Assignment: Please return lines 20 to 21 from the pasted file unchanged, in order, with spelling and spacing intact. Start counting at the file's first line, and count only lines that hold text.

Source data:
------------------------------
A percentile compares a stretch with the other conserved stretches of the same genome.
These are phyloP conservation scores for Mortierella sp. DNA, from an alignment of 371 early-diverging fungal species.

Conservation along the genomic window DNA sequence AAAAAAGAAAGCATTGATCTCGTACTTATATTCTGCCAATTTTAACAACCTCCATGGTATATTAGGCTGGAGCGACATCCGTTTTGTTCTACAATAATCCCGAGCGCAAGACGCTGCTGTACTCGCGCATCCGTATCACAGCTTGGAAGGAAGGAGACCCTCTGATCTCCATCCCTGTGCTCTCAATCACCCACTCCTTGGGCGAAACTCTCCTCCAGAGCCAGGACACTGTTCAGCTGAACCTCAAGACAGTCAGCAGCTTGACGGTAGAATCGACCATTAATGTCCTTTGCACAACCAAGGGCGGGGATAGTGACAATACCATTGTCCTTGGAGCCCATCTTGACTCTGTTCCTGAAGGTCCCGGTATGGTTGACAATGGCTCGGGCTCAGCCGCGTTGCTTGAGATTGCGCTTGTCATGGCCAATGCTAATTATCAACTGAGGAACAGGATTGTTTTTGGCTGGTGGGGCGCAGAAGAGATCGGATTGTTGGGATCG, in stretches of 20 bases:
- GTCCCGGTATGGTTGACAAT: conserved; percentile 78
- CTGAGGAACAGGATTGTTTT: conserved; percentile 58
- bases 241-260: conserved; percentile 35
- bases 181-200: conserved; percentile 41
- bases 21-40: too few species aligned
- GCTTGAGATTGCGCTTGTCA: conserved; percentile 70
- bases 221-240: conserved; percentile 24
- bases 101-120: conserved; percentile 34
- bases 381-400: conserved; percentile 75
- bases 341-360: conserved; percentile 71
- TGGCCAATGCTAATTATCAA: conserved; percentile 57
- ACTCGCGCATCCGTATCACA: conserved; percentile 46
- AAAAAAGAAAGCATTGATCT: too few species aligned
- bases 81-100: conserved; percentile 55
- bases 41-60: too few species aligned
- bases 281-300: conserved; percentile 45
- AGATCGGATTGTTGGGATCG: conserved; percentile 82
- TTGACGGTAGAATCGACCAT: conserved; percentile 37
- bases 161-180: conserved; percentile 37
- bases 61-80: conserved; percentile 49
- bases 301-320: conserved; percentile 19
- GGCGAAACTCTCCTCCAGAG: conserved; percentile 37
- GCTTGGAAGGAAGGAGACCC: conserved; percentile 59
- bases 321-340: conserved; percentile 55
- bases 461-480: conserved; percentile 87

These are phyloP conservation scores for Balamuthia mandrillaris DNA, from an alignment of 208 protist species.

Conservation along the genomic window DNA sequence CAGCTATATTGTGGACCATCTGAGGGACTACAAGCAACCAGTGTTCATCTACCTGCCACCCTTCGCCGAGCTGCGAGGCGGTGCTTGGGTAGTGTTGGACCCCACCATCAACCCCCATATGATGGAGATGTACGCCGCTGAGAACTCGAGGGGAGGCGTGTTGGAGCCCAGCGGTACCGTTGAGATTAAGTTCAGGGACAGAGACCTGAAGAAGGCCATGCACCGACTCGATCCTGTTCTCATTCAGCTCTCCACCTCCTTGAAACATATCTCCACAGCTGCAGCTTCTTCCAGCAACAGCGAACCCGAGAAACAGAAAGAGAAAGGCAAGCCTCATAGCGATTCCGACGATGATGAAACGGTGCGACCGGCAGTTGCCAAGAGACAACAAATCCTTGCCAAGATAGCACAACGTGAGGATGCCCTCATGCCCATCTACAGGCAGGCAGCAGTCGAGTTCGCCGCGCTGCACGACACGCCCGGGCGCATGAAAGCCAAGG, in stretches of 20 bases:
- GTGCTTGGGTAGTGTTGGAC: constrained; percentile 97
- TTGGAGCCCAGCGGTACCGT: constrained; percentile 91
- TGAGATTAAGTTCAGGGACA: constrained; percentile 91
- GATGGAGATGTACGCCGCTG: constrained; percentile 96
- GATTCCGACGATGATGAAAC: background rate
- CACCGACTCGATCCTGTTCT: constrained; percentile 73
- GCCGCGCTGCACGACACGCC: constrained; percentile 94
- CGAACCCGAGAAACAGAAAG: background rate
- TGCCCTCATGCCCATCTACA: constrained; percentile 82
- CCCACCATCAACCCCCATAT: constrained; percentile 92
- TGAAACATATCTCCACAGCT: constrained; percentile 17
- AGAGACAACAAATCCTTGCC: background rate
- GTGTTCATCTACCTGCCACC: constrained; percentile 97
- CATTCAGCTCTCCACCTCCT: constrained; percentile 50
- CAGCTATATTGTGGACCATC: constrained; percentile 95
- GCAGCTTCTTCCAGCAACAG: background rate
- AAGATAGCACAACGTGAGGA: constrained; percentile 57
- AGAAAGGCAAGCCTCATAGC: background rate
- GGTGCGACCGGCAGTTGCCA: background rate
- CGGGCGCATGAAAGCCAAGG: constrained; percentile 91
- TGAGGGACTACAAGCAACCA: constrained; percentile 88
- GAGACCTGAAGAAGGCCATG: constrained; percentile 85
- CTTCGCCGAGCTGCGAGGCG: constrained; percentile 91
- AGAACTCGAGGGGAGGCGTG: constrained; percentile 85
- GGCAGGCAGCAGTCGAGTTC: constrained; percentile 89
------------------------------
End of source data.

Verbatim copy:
- AGATCGGATTGTTGGGATCG: conserved; percentile 82
- TTGACGGTAGAATCGACCAT: conserved; percentile 37